Childhood abuse has the very real capacity to damage a person’s sense of self. A damaged sense of self creates complications in a person’s relationships with others. In many ways, childhood abuse gives you the blueprint for what not to do in relationships. The difficulty is recognizing the blueprint is faulty when it has become …
Recovery from childhood abuse requires healing on a variety of levels. One level that tends to be overlooked is the physical level.
Historians are people who remember every bad thing you have ever done or they think you have done. In healthy relationships, positive and happy memories survive
Dealing with conflict may be faulty if you have past abuse. Healthy problem solvers maintain supportive relationships through increased communication.
Stopping the Relationship “Tug-of-war” The Game We have all heard of the childhood game of “Tug-of-war”. This is a test of strength, where each end of a single rope is pulled by opposing sides, both of which hope to gain control and take the rope from the other. The one who ends up with the …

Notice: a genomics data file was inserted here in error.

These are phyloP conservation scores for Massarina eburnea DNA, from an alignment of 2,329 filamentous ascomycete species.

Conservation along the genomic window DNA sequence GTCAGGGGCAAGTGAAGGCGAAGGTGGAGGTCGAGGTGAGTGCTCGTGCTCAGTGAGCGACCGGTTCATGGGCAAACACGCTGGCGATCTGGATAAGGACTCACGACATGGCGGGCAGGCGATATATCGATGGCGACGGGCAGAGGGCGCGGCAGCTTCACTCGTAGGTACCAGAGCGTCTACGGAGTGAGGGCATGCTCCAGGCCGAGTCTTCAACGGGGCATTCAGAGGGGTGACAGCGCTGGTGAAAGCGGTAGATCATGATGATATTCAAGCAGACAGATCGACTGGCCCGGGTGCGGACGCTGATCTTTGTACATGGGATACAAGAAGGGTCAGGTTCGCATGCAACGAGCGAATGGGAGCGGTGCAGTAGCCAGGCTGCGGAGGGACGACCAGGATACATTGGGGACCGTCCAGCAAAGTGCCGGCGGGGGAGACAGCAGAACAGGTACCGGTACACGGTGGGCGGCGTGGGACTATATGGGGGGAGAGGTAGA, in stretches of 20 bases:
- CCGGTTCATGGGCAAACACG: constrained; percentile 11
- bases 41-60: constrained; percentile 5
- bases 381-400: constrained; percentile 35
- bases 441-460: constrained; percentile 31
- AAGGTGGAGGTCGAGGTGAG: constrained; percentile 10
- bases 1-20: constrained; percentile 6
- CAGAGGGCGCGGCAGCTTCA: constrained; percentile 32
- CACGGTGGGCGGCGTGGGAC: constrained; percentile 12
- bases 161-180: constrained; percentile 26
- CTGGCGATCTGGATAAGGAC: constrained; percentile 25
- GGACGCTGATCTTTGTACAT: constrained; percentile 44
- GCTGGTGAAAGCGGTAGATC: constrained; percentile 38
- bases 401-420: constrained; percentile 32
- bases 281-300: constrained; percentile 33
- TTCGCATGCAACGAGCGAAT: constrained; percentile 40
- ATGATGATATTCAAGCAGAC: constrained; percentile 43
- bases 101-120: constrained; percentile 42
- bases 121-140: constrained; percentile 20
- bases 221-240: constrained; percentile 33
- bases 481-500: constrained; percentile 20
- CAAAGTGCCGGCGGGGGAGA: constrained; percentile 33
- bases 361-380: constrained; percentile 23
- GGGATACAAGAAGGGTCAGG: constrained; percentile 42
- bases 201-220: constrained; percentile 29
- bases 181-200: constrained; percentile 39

It is so important for you to be able to identify the burdens from past relationships that may be slowing down your rate of recovery.
One of the core traits of a dependent personality is difficulty accepting challenging or disturbing truths about self or others out of a need to maintain the status quo.
This soundtrack you’ve been living with wasn’t recorded overnight. Instead, it’s a compilation of messages you’ve heard, impressions and impacts you’ve assimilated, and conclusions you’ve reached over the course of your life.
For those of you with families that don’t work so well, you have some challenges ahead of you. The first is, you need to work toward rewriting the negative tapes that were played over and over.
A person who would attempt to use a superior position to obtain sexual favors from a subordinate could be described as a sexual manipulator. People like this are sexually aggressive, and their objective usually is their own sexual gratification.
Over the years, I’ve learned how important both verbal and nonverbal communication is in a relationship. Healthy communication, then, requires a new blueprint for those who have experienced childhood abuse.
Children who are abused may adapt by retaining a habit of constant vigilance—as though they’re constantly under a state of siege. Their worlds are populated not by security but by patterns of risk and attack.